The newest installation of Alice and Wonderland comes in Disney’s second live action film: Alice and Wonderland, through the looking glass. In this film adaptation of Lewis Carrols work we meet Alice again as she returns to the nonsensical world of Wonderland and must save the mad hatter.
Alice was created and introduced to literature by Charles Lutwidge Dodgson, better known as Lewis Carrol, in 1865 in Alice’s Adventures in Wonderland. A sequel soon followed in 1871, titled Through the Looking-Glass, and What Alice Found There in 1871. Dodgson life began in 1832 in Daresbury, England and ended in 1898. In addition to being a published author, he was a deacon, inventor, logician, mathematician, photographer and poet.
Alice’s Adventures in Wonderland is a dreamlike account of our main characters nonsensical adventures. Alice is in the process of falling asleep while being read to from a book she is not interested in. Her attention soon focuses on a white rabbit that leads her to falling down the rabbit hole that inevitably takes her to Wonderland. This new world is nothing like the world she has left and nothing makes sense. Eating food changes her size, animals talk, mad tea parties ensue and the Queen of Hearts reigns over the land (Holmes).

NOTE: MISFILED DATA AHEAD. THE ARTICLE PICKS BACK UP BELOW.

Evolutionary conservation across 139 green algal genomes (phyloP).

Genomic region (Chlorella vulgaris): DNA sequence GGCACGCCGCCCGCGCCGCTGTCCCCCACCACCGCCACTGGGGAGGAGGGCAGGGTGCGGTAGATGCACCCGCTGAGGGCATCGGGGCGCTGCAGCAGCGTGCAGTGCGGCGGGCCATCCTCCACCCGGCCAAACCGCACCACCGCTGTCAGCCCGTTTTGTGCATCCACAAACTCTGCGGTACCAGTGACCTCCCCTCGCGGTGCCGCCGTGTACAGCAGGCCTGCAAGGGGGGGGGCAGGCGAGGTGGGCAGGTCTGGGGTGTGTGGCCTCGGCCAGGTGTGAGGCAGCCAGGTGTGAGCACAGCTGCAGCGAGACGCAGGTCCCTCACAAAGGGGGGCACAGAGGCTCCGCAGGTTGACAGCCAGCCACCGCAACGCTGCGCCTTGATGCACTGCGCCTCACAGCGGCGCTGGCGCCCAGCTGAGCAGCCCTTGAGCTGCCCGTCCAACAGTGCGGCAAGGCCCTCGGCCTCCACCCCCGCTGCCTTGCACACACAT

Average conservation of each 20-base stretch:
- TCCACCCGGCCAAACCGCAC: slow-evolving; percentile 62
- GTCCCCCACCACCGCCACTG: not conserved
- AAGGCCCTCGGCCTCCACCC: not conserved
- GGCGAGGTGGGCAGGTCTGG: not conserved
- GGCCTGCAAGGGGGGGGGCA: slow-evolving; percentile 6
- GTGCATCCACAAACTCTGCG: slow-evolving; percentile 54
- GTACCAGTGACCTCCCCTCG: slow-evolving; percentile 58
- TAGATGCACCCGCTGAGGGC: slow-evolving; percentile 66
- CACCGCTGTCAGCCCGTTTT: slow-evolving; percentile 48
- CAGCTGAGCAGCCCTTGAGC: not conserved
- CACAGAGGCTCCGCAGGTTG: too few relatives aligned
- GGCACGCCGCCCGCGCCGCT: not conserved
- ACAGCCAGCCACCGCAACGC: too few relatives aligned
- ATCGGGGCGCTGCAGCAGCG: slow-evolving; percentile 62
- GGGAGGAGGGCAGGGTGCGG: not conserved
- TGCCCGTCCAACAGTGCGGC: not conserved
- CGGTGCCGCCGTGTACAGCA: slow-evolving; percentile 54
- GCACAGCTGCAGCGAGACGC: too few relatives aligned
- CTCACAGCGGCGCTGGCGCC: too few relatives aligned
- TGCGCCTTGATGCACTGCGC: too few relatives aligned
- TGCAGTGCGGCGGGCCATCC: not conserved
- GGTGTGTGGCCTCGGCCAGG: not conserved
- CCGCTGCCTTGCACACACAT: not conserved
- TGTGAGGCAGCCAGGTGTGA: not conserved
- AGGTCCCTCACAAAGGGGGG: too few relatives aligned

The curious Alice’s story has been reprinted, adapted and brought to life on screen throughout the years. The Santa Clarita Public Library circulates many items based on Lewis Carrol’s Wonderland. Titles that can be found in the library include Easy Readers, Picture Books, Chapter Books, Non-Fiction and Dvds.
Cohen, Morton N. “Dodgson, Charles Lutwidge (pseud.) Lewis Carroll 1832 – 1898.” Oxford Dictionary of National Biography. N.p.: Oxford UP, 2010. 1. Biography Reference Center. Web. 11 May 2016.
Holmes, John R. “Lewis Carroll.” Critical Survey Of Long Fiction, Fourth Edition (2010): 1-4. Literary Reference Center Plus. Web. 26 May 2016.